I’ve been working from home for about 15 years at the time of this writing. A lot of people experienced working from home for the very first time recently, as we (the planet) locked down for the pandemic. Although I’ve been doing this for a while, I remember encountering and working through difficulties along the way. I had the benefit of taking on obstacles at my leisure; many first-time, locked-down people had a few days to implement or augment home offices (or “office areas” such as the kitchen table) for VPN connectivity and using web conference software.
In addition, many new work-from-home-ers dealt with this mad rush while also dealing with becoming homeschool parents or guardians for the very First. Time. Ever.
We have homeschooled our at-home children for most of their school-aged years. And when I write “we,” I mean my lovely bride, Christy, has done all the work. I make the occasional appearance for math tutoring or discipline.
In sum, I simply cannot imagine overcoming all this – especially all at the same time – double-especially in a few days. Hats off to yall. Seriously.
So, how was I able to work from home way back in the 20-00’s (pronounced “twenty-aughts” in Farmville Virginia)?
That’s a really good question which begs another question: “Why couldn’t we have worked from home last year? Or the year before? Or the year before…?” Excellent follow-up questions.
I believe the answers are: “Because the Powers That Be did not believe we could be as productive working from home.” Before we get all riled up at the Powers That Be, we should cut them some slack. How were they to know you and I could be productive working from home before now?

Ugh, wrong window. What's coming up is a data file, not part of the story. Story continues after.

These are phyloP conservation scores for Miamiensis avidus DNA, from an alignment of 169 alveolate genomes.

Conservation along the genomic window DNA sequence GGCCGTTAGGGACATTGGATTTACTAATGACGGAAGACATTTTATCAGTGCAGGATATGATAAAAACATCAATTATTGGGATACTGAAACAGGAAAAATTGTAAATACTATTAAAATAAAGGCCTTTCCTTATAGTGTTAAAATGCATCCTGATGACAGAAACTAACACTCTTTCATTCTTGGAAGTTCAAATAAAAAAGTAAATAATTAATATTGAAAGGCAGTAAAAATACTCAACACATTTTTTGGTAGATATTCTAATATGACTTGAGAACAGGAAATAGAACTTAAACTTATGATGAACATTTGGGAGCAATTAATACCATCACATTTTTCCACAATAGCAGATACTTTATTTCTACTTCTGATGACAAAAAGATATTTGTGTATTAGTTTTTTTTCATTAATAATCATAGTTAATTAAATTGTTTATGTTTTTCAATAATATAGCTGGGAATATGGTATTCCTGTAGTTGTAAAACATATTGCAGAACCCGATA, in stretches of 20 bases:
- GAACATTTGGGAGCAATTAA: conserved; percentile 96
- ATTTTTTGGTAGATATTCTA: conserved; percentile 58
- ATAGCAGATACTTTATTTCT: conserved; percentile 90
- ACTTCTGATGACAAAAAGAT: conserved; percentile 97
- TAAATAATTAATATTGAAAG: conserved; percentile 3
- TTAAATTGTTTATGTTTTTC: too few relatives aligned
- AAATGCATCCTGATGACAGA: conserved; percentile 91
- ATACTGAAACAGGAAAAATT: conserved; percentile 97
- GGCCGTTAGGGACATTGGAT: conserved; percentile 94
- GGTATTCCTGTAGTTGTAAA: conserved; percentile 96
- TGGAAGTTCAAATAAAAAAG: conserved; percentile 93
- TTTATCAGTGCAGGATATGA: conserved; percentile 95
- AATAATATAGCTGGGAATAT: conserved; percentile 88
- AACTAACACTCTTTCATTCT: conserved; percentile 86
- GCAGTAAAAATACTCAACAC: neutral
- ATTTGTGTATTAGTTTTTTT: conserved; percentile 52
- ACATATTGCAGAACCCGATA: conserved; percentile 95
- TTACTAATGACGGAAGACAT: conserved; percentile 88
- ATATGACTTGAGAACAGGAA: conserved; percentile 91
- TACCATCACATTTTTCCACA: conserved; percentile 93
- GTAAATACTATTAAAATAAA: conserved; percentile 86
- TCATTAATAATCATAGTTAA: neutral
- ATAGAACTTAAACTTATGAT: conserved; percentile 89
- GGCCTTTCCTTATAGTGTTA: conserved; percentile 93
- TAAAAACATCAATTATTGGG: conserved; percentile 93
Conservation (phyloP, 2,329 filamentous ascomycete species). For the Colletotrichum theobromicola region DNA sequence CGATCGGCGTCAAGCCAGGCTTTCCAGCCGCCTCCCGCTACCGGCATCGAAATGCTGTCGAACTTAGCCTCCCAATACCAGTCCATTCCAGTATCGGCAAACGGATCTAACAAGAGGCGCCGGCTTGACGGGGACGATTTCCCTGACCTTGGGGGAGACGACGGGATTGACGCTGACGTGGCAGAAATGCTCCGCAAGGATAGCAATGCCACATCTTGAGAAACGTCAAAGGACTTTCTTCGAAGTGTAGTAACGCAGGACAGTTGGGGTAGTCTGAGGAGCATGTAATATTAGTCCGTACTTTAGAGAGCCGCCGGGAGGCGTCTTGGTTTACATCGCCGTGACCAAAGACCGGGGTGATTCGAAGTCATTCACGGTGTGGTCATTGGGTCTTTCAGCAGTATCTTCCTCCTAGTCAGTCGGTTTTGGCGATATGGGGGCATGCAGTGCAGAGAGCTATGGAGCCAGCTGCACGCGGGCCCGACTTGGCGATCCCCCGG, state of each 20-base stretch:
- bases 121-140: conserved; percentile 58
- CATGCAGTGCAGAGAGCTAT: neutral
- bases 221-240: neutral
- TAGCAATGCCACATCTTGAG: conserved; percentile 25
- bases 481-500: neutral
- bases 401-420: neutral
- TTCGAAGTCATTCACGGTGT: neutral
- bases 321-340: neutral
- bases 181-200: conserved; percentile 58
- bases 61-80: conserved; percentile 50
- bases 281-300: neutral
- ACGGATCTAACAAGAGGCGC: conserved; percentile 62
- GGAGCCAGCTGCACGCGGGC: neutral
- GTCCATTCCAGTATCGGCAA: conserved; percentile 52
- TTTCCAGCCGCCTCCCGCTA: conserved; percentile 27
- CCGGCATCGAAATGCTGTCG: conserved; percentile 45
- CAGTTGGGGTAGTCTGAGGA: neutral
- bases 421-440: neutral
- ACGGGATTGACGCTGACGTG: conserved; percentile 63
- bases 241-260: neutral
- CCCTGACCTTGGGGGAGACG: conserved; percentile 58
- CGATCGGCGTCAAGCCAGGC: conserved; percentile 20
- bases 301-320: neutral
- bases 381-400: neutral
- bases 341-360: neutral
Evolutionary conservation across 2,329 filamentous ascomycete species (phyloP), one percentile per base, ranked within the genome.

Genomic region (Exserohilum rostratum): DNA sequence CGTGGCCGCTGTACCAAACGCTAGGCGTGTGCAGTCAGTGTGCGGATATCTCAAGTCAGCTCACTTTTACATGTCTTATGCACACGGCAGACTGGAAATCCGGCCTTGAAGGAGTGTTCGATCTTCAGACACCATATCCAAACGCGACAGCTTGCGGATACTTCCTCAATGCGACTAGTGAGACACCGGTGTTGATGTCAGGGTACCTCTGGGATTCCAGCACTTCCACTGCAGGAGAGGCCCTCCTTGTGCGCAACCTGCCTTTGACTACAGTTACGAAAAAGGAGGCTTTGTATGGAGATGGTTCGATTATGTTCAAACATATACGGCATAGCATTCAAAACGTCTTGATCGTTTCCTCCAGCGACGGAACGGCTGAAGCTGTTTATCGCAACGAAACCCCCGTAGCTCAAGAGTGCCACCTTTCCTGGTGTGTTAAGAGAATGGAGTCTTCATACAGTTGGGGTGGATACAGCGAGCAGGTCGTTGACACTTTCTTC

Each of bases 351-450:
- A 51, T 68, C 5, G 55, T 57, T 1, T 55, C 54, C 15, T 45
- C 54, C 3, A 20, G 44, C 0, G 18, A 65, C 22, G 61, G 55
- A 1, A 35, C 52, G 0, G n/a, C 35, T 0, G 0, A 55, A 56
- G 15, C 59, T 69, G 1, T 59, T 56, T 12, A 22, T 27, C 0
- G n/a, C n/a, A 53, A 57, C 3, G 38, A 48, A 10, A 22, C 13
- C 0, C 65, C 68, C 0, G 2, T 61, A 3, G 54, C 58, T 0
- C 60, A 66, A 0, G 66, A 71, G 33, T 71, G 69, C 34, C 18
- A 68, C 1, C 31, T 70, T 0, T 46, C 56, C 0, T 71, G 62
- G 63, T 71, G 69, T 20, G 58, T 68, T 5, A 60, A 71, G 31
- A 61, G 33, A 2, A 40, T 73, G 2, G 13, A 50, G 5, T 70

Short answer: They could not (so put away your Guy Fawkes mask…).
The Powers That Be had little frame of reference for comparing the productivity of folks who work from home to folks who come into the office every day. To use a word with which we’ve all been beaten over the head for three months straight (so far), the Powers That Be only had access to anecdotal evidence. What does that mean, exactly: anecdotal?
According to the dictionary Google uses, anecdotal can mean:
- based on hearsay
- narrative (related)
Do those terms inspire confidence? Nope.
What could anecdotal evidence about working from home sound like? “I let Bill from IT work from home and it looks to me like he’s goofing off all the time!” (If your name is Bill and you work in IT and this anecdote offends you, please quit goofing off all the time.) Seriously, this is one way inaccurate information spreads. What’s the solution?
And boy howdy, do we have reams of evidence now or what? The answer is a resounding, “Yes.”
When I watch news, I watch business news (I’ve been practicing news-distancing to great effect, just check my blood pressure… also social media-distancing). I keep seeing interviews with CEOs and Directors who are surprised that working from home, well… works. Some even express shock that their teams are delivering more and better results than when those same people worked in an open office plan cubicle farm.
First, change of any kind can lead to productivity improvements, as demonstrated by the Hawthorne Effect. Note: The Hawthorne Effect has been debated as – wait for it – being anecdotal evidence.
Second, not all anecdotal evidence is false and not all non-anecdotal evidence is true.
- The Powers That Be now know working from home can work.
- The tools to support working from home have been available for 15 years.